Washed Ashore, Let's restore!

"In 2010, a friend informed me of a sailboat like the kind I had been dreaming of for many years. It was nearly abandoned, which was hard for me to see as a boater myself. Immediately, I began to search for the owner. 


After thorough investigation, I found out how to get in touch with the owners, and contacted them to begin negotiating. After two years of trying to convince the owners to either sell or give the boat away, they were still resistant to letting it go.  


Meanwhile, this beautiful boat was slipping further and further into disrepair. I watched the boat wash ashore twice in that time, sustaining significant damage each time. It was very painful for the entire boating community to see. Somehow, an incredible sailing vessel with countless man hours put into it, was on the path to destruction.  


After many attempts to strike a deal, I let go of my hope that I would someday be able to restore the boat.  In the meantime, I also had my hands full after years of buying and restoring a total of eight boats (two Dorsets, two Glaspars, a Walker Bay, a Thunderbird, a Catalina, and many Hobie Cats).  


But after nearly two years of pursuit, in October of 2012, I received a phone call from the catamaran’s owner.  It was a surprise to hear him say, “Do you want the boat? I am about ready to give it to you.”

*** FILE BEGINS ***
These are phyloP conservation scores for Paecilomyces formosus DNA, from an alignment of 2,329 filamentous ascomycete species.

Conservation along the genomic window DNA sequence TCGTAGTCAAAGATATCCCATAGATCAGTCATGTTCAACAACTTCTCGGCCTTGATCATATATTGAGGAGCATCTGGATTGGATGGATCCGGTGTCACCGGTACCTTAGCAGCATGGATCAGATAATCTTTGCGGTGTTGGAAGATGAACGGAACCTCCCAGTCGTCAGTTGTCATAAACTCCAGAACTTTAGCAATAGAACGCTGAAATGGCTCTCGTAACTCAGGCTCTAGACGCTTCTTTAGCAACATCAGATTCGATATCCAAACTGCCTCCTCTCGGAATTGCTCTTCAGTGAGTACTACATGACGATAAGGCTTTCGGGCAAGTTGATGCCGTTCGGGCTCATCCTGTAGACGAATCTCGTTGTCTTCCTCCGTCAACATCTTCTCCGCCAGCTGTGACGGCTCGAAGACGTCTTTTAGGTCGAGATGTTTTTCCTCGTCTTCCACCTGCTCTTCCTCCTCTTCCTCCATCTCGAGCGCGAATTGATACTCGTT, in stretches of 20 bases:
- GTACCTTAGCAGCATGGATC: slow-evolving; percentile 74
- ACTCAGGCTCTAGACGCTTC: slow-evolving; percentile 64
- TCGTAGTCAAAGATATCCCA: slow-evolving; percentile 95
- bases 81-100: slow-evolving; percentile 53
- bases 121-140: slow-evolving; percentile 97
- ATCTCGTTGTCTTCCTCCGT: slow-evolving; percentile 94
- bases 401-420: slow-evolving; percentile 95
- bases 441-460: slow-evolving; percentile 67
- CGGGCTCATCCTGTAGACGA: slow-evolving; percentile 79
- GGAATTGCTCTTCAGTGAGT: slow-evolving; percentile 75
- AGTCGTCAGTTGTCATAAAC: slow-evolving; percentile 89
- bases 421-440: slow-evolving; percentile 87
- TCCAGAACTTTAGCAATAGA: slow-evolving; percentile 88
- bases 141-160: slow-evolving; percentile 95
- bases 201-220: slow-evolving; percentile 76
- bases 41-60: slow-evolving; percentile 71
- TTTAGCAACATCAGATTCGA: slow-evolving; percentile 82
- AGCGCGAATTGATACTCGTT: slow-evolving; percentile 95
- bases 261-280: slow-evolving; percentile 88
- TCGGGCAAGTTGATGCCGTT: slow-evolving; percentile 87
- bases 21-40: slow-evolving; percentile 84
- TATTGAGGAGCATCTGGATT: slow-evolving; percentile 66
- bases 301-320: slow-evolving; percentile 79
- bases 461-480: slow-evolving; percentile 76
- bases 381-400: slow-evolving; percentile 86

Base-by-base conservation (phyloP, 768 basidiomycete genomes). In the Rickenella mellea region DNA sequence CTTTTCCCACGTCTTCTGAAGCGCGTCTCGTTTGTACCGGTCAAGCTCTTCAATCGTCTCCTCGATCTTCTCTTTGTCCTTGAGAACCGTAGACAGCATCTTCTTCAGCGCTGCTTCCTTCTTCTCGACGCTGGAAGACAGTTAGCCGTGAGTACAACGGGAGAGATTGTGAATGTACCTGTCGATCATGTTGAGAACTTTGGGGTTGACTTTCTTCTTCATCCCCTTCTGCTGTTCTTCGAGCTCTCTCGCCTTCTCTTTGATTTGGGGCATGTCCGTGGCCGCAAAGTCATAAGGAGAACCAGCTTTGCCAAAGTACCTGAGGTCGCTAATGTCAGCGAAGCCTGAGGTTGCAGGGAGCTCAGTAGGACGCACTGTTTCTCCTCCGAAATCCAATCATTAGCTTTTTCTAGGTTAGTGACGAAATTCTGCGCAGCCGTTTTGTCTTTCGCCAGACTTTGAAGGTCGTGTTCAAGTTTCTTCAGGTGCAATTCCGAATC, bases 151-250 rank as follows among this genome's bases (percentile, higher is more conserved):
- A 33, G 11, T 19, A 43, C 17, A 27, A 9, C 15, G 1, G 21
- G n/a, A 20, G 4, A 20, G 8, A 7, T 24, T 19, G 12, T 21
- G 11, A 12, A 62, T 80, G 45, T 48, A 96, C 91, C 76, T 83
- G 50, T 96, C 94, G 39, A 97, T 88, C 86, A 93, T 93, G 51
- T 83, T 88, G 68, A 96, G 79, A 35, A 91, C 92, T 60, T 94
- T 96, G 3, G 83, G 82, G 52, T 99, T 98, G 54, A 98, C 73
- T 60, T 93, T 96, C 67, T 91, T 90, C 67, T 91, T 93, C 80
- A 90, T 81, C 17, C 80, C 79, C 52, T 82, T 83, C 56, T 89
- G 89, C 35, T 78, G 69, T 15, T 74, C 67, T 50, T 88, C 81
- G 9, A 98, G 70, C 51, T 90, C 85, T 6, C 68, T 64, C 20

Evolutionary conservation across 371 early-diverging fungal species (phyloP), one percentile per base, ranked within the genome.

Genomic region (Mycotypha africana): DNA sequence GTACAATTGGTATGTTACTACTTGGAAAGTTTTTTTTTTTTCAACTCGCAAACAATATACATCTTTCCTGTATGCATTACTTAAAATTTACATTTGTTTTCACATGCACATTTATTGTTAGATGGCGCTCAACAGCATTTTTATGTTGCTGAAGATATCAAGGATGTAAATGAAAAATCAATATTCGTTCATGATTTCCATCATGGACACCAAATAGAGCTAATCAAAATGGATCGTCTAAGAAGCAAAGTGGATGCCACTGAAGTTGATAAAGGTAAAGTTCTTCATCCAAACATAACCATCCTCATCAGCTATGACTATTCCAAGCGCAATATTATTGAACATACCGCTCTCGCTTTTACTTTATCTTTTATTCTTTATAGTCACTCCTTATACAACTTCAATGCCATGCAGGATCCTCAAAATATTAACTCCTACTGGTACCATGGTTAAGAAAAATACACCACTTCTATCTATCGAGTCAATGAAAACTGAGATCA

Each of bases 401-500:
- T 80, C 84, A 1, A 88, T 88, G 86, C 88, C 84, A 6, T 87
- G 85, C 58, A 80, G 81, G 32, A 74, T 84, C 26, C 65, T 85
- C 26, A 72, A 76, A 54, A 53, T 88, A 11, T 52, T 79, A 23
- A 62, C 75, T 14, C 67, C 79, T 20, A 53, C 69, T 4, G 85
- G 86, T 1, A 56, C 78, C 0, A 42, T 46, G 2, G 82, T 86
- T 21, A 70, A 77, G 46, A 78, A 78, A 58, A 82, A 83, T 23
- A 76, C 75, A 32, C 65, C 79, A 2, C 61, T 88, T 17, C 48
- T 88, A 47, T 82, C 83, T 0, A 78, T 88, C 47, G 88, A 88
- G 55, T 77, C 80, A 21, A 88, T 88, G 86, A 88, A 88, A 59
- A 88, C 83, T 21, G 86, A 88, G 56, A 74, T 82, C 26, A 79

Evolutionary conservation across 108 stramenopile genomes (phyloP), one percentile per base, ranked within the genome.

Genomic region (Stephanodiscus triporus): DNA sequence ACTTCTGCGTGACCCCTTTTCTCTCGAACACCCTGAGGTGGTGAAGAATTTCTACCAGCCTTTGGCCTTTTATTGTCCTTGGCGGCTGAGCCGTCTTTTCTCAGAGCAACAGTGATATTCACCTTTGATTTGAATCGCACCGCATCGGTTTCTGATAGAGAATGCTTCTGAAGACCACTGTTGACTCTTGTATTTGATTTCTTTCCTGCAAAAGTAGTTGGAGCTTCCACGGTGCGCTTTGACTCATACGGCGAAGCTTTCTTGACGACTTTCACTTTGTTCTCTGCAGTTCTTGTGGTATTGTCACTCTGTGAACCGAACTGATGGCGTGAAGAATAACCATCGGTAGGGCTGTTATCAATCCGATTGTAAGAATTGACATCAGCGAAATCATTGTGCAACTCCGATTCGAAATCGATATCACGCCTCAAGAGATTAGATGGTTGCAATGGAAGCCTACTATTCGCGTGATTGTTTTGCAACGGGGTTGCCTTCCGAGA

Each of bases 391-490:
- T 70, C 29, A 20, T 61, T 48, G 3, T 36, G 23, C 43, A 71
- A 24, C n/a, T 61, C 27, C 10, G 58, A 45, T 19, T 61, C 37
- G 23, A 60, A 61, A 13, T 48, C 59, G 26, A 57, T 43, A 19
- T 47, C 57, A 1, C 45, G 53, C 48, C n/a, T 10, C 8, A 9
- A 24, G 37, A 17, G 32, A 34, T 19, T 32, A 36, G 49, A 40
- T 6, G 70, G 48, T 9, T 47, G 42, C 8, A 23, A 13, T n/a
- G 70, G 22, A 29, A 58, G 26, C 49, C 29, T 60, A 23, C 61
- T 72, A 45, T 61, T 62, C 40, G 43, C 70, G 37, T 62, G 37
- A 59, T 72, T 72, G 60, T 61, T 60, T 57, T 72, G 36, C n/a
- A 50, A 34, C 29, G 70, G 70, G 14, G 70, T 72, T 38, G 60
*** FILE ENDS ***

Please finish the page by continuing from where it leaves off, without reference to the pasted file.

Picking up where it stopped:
At that moment I had a very crucial decision to make, and the decision was YES to take on this project.


Since that time, the decision has impacted the direction of my life.  I've committed myself for several years to the arduous and demanding path of a major boat restoration project.


The journey requires rearranging my life to meet those demands. But regardless of the conditions along the way, Kanaloa Sailing is a dream being realized."

                                                                                                           - Deyess Payne

About Deyess Payne

Deyess Kanaloa Payne was born in Kauai, Hawaii. Surrounded by ocean since birth, he continued to be covered in sand and salt water after a move to a cove south of Puerto Vallarta, Mexico. Eventually being raised in the central coast of California, he spent most of his childhood in Santa Cruz, California.


Deyess acquired his first boat at age 11, after four years of Junior lifeguards and a UCSC sailing course for training. Deyess became a bonafide “harbor rat,” spending his days learning the ins and outs of a mariner’s life.  


Deyess began to work as an assistant boat mechanic at Monterey Bay Marine at age 15, and in his teens, was given the Tom Wagner award in Jr. Guards which was recognition for being an “overall water man”, boating and surfing as much as he could. 


At 18, he set up a dome tent on an 18’ Hobie Cat in Pleasure Point on the Eastside of Santa Cruz, and lived on it for over two years. He graduated from both Harbor High School and Ark Independent Study, and has been devoting his life to boating ever since. 

Deyess currently lives in Santa Cruz, California.